I share all of this to demonstrate that I have made a serious investment in Ubuntu. Ubuntu has long been deeply intertwined in both my personal and professional goals.
Unfortunately this year has been a difficult one for me. As I find success growing in my day job (working as a systems administrator on the OpenStack project infrastructure for HP), I’ve been witness to numerous struggles within the Ubuntu community and those struggles have really hit home for me. Many discussions on community mailing lists have felt increasingly strained and I don’t feel like my responses have been effective or helpful. They’ve also come home to me in the form of a pile of emails harshly accusing me of not doing enough for the community and in breaches of trust during important conversations that have caused me serious personal pain.
I’ve also struggled to come to terms with Canonical’s position on Intellectual Property (Jono Bacon’s post here echos my feelings and struggle). I am not a lawyer and considering both sides I still don’t know where I stand. People on both sides have accused me of not caring or understanding the issue because I sympathize with everyone involved and have taken their concerns and motivations to heart.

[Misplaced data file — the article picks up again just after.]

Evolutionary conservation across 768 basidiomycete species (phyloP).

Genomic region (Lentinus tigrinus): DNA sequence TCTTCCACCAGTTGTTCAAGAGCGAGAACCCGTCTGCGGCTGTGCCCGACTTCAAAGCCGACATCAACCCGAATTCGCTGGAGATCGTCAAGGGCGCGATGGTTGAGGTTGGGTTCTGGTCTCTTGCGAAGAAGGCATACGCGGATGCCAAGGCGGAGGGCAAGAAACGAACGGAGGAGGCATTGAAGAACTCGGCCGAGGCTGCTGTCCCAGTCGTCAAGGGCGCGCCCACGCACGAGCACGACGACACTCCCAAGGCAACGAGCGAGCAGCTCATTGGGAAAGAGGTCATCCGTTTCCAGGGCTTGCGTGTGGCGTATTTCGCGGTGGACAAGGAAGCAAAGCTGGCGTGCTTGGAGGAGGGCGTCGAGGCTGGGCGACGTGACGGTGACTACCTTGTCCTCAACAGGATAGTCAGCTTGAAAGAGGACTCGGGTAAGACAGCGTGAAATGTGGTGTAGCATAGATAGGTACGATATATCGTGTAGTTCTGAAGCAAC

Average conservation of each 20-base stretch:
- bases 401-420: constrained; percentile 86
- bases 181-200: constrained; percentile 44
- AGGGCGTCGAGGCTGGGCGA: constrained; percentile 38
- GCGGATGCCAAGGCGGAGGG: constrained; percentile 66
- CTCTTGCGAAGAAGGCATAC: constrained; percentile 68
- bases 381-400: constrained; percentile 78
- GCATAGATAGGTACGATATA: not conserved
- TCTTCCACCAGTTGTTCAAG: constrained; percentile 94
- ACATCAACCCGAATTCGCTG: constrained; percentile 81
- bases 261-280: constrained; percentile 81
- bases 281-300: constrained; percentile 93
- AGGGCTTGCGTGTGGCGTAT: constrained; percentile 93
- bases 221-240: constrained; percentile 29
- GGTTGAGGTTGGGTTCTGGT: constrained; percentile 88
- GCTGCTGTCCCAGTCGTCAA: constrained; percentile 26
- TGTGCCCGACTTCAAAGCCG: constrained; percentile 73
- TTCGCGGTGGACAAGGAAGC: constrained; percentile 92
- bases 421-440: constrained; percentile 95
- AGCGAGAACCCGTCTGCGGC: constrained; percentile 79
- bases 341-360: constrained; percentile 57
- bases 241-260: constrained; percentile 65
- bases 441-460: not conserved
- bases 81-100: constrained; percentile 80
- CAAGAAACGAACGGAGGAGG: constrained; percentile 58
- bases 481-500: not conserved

It’s also very difficult to be a volunteer, community advocate in a project that’s controlled by a company. Not only that, but we continually have to teach some of employees how to properly engage with an open source community. I have met many exceptional Canonical employees, I work with them regularly and I had a blast at UbuCon Latin America this year with several others. In nearly every interaction with Canonical and every discussion with Mark about community issues, we’ve eventually had positive results and found a successful path forward. But I’m exhausted by it. It sometimes feels like a game of Whac-A-Mole where we are continually being confronted with the same problems, but with different people, and it’s our job to explain to the Marketing/Development/Design/Web/whatever team at Canonical that they’ve made a mistake with regard to the community and help them move forward effectively.